Under Florida’s constitution, criminal convictions require a unanimous verdict. This means, in part, that jurors must be in complete agreement that the prosecution has established each element of the charged offense beyond a reasonable doubt. If there is ambiguity regarding the unanimity of a verdict, a defendant may be able to argue that it should be vacated. Recently, a Florida court discussed what evidence a defendant must offer to prove a verdict was not unanimous in a case in which the defendant appealed his conviction for resisting an officer. If you are charged with a crime in Tampa, it is wise to speak to a Tampa criminal defense attorney to determine your potential defenses.
Facts of the Case
It is alleged that the defendant was involved in an altercation at a bar, after which he spoke with police officers. He was taken to a hospital; when police arrived at the hospital, they found that the defendant had absconded. An officer found him lying on the ground down the road. The defendant and officer’s accounts of what transpired vary, but the defendant was ultimately charged with two counts of resisting an officer without violence. A jury found him guilty of both charges, and he was sentenced to one year for each count. He then appealed.
Florida’s Unanimous Verdict Requirement in Criminal Matters
On appeal, the defendant argued that his convictions could have arisen out of a non-unanimous verdict and therefore constituted a fundamental error. The defendant based his assertions on the fact that certain actions could have supported the charges in question; he argued that as each juror could have credited a different act, the verdict may not have been unanimous.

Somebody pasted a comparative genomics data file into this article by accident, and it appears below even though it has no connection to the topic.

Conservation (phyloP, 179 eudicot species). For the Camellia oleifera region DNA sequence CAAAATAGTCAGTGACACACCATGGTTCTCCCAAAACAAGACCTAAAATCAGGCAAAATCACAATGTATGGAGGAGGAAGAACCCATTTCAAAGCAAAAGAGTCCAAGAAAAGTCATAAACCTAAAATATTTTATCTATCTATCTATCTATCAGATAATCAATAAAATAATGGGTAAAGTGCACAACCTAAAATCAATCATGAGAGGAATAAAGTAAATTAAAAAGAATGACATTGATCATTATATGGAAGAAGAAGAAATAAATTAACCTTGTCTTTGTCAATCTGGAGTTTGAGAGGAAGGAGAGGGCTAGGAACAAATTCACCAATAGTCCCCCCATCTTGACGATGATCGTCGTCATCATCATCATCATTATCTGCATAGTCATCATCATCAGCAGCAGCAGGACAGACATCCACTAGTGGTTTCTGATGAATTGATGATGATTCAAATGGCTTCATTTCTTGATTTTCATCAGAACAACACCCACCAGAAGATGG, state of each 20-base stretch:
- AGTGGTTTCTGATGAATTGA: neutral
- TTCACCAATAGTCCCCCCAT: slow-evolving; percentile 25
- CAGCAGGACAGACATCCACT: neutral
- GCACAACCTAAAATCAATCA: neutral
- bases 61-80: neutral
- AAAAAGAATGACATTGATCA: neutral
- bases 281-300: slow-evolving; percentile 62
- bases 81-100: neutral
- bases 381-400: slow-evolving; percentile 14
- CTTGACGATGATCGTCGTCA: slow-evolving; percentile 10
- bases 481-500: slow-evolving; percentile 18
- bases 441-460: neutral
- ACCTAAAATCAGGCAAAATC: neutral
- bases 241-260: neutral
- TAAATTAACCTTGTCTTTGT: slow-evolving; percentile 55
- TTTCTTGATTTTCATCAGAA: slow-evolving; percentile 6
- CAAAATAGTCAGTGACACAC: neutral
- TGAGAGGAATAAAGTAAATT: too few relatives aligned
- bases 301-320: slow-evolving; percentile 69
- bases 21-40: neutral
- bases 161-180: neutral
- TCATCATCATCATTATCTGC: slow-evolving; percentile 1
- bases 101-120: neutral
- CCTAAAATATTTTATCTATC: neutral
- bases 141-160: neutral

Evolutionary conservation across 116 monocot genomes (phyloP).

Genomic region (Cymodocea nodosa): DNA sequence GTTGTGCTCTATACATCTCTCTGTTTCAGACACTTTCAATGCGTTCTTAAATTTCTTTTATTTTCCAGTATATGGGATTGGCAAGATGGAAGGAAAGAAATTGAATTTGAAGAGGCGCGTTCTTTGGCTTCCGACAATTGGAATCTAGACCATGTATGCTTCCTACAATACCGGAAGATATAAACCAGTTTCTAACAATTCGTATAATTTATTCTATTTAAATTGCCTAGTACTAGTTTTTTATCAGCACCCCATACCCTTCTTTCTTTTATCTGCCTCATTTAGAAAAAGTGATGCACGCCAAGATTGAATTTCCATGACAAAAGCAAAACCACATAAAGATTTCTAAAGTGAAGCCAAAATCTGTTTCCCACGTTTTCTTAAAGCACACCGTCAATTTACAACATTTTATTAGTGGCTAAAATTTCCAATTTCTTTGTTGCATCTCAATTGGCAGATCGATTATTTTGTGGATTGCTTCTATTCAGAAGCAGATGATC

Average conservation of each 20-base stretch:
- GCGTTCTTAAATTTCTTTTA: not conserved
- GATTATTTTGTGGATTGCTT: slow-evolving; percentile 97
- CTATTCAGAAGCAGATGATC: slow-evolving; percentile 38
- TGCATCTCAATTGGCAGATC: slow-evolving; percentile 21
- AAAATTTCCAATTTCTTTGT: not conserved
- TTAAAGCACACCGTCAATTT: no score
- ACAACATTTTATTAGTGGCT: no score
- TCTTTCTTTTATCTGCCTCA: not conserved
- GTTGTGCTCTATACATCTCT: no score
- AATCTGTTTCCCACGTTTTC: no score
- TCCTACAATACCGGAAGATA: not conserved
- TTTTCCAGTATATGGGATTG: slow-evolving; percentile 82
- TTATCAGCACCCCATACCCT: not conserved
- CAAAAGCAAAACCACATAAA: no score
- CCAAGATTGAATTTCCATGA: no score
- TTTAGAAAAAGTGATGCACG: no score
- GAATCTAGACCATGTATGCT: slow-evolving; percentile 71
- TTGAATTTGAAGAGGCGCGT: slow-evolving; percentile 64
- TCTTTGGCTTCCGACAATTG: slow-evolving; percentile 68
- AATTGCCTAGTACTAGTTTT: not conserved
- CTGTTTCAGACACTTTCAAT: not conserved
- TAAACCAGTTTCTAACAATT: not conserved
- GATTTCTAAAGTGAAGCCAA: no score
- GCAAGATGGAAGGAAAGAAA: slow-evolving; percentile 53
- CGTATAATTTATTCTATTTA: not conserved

The court declined to adopt the defendant’s reasoning and affirmed the verdict. In doing so, the court explained that Florida’s constitution requires a unanimous verdict for a criminal conviction. In other words, jurors must unanimously agree that the prosecution proved each element of a charged offense beyond a reasonable doubt. As such, if a single count includes two or more separate crimes, a jury cannot convict a defendant unless its verdict is unanimous to at least one discrete act.
In the subject case, the court noted that the State charged the defendant with two separate resisting counts. Merely because a juror could look to some other act than the one the prosecutor offered as proof of an element of the crime did not mean the verdict was not unanimous. Thus, the court denied the defendant’s appeal.
Confer with a Skilled Tampa Criminal Defense Attorney
The state and federal constitutions grant criminal defendants many rights, and if such rights are violated, a defendant may have grounds for arguing that a conviction should be vacated. If you are charged with a crime and have questions about your rights or the criminal process, it is prudent to confer with an attorney about your options. The skilled Tampa lawyers of Hanlon Law have ample experience helping people charged with crimes protect their interests, and if you hire us, we will work tirelessly on your behalf. You can reach Hanlon Law by using the form online or by calling us at 813-228-7095 to set up a meeting.